For this tutorial we'll start off with the burning text effect we created in one of the other tutorials on this web site. Below is our starting point for this tutorial. You can use any object you want of course and the background doesn't have to be black. The flaming text looks good on a black background, but this technique works for any color.
To create the reflection, we'll make a duplicate of the layer we want to see in the reflection. So duplicate the layer. The reflection needs to be a mirror image, of course, so we'll flip it over. Make sure the top most layer is selected and choose Edit->Transform->Flip Vertical. Now set the blending mode for this layer to Screen. Among other things, screen mode makes the color black essentially disappear. This will allow the image on the bottom layer to show through where there's black on the top layer. Lastly, select the Move tool and move the upside down version of the image downward so that it's underneath the original. It should look like this now.
So far so good. Reflections on a surface tend to spread out the farther away they get from the object being reflected. This creates the illusion of a surface. We can easily achieve this by distorting the reflection a little bit. To begin this, select the Rectangular Marquee Tool and select an area that just surrounds the upside down text like this:
At this point, it helps to reduce the magnification to 50% or less to give us a little elbow room to use the next tool. Select Edit->Transform->Distort, making sure the layer with the upside down text is still selected. Now grab the handle in the lower right hand corner and drag it a little ways further to the right. Next grab the handle in the lower left corner and move it horizontally to the left by the same amount that you moved the other one to the right. This will keep things even looking. Feel free to move the handles a little beyond the edge of the canvas to achieve the effect you want. This creates a nice illusion that there's a surface there. Hit return when you're happy with what you have to commit the change. Deselect the selection with cmd-D (or cntl-D for Windows). Here's the result:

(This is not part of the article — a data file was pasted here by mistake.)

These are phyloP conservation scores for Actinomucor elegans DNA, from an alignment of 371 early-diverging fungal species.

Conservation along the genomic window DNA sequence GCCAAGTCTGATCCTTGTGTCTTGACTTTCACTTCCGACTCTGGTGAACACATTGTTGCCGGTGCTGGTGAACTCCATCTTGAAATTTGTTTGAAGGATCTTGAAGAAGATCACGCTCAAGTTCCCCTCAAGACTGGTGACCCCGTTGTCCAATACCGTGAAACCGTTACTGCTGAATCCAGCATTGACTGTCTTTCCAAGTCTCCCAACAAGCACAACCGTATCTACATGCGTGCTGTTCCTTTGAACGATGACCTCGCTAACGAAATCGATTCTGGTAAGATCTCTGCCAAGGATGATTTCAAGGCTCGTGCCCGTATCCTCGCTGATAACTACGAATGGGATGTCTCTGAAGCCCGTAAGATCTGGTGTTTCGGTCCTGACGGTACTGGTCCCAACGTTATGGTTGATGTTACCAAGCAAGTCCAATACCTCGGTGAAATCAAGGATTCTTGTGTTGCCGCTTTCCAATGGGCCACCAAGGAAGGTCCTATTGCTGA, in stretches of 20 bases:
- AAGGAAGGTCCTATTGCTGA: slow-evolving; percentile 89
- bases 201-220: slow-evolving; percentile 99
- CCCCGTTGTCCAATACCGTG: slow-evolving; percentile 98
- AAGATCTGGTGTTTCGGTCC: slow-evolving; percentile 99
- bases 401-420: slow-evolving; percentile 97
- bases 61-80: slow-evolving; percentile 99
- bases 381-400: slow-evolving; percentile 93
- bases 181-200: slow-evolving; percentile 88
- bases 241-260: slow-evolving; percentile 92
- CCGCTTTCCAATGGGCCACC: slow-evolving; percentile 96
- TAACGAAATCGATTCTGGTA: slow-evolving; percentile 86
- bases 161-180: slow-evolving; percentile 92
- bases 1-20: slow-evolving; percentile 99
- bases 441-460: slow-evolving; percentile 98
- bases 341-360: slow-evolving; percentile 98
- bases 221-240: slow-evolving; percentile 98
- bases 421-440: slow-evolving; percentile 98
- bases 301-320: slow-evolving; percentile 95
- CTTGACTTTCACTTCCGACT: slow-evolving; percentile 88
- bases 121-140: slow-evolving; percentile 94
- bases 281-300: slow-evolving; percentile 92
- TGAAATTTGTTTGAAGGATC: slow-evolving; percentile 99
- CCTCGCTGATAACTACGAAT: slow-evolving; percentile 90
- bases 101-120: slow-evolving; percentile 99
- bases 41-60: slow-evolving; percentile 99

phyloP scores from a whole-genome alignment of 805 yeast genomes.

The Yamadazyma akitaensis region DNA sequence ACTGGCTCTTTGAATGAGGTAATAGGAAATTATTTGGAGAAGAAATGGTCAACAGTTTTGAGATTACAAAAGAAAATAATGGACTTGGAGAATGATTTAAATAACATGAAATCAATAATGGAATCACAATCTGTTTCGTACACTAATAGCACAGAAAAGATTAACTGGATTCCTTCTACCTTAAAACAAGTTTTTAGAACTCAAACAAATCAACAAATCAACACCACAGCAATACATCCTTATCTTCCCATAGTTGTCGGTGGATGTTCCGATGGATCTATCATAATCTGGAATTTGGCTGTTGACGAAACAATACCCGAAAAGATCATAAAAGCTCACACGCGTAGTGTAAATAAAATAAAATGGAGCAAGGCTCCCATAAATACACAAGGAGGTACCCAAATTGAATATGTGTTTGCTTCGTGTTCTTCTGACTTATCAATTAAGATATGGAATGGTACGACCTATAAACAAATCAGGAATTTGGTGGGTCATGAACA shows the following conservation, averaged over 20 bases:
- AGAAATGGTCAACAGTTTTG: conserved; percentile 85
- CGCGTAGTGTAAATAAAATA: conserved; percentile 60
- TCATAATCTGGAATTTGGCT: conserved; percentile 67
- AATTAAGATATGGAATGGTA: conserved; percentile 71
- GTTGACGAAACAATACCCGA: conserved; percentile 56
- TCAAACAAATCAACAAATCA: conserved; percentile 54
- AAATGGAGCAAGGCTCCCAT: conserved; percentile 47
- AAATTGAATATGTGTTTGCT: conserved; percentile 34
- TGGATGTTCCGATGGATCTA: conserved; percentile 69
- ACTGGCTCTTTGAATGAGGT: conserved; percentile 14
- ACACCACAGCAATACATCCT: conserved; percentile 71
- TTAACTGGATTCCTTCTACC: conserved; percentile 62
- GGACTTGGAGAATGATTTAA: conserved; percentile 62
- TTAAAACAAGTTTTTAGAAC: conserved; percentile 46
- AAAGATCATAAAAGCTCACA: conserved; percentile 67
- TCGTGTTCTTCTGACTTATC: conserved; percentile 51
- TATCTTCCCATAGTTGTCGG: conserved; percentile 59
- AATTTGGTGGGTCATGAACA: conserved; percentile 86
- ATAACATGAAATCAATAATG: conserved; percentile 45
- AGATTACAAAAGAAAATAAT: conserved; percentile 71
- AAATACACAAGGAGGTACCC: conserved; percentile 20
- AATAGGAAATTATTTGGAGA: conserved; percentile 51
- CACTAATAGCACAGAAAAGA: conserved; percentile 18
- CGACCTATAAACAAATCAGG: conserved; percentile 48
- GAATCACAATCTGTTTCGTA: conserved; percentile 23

Reflections tend to fade out the farther they are from the object, so we need to create that effect next. We'll do this with a Layer Mask. Make sure the layer with the reflected text is selected and click the layer mask button on the bottom of the layers palette which will add an empty layer mask to our reflection layer. Your layers should like those at the right now
We will next apply a black and white gradient to cause the contents of the reflected text layer to fade out as it gets farther away from the original text. Click inside the white box of of the layer mask in the layers palette. When you do so, you'll notice that the foreground and background colors change to white and black. Layer masks are always grayscale images, so we work with these colors. Now select the Gradient Tool and select the white to black gradient in the toolbar along with the other options as shown here:
To fade the reflection, swipe out a gradient by moving in a downward direction on top of the image. Since the layer mask is currently selected, the gradient will be drawn in the mask as opposed to on top of the image itself. I started by clicking around the middle of the "R" and dragging down until I was a little ways beyond the edge of the canvas. If you don't like what you see the first time you try it, just do it again. Each time you swipe the gradient it will replace the previous one since we selected the Normal blending mode in the tool bar.
What's happening here is that anywhere there's white in the layer mask, it allows the pixels in that layer to show through. Anywhere there's black in the layer mask, those pixels in the layer will become transparent. And anything in between black and white in the layer mask cause the corresponding pixels to become semi-transparent according to the gray level (the darker the gray, the more transparent they become). So our gradient from white on the top to black on the bottom causes a nice fade-out effect for the reflection. Here's the result:
This last step is optional, but I find it helps. When an image is reflected on a surface, the surface usually scatters the light a little and makes the reflection a little blurry. So a slight blurring can add an extra element of realism. To add this effect, click inside the thumbnail in the layers palette for the reflected image. This will let us alter the pixels in the image itself as opposed to the contents of the layer mask. Once this is selected, choose Filter->Blur->Gaussian Blur. Set the radius to something that gives the look you want. I wanted the surface to be pretty glossy looking, so I used a small radius of just 0.7. You can use more or less depending on what you want. The blur effect is a bit subtle and difficult to see in these reduced size screen shots, but when you try this yourself you'll be able to see the effect more clearly. Here's our finished product: